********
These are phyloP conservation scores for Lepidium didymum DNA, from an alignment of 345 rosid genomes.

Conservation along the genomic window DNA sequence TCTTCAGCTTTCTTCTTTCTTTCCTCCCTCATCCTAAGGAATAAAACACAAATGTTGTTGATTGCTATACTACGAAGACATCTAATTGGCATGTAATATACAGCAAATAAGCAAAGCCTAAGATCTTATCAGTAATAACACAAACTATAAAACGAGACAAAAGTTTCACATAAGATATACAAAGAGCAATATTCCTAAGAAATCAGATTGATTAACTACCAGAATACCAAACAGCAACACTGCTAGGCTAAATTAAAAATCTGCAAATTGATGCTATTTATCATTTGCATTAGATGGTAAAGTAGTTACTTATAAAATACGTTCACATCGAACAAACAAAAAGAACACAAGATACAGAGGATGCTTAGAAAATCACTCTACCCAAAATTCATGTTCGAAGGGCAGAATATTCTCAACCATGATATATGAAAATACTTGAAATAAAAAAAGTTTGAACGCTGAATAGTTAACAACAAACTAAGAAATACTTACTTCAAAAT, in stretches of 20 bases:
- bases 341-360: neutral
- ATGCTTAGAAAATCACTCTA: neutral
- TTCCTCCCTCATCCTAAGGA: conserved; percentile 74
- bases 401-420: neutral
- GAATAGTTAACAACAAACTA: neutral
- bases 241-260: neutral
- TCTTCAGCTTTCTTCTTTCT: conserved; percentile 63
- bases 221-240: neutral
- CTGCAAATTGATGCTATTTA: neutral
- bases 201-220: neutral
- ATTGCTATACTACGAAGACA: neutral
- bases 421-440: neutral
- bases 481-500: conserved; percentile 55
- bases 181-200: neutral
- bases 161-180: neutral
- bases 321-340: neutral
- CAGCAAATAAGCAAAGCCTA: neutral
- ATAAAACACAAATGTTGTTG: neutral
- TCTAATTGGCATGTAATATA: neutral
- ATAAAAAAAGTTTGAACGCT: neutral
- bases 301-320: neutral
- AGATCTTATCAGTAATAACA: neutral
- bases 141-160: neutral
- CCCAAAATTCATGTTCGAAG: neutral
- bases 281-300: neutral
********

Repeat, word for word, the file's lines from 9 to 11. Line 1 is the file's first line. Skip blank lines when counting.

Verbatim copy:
- TCTTCAGCTTTCTTCTTTCT: conserved; percentile 63
- bases 221-240: neutral
- CTGCAAATTGATGCTATTTA: neutral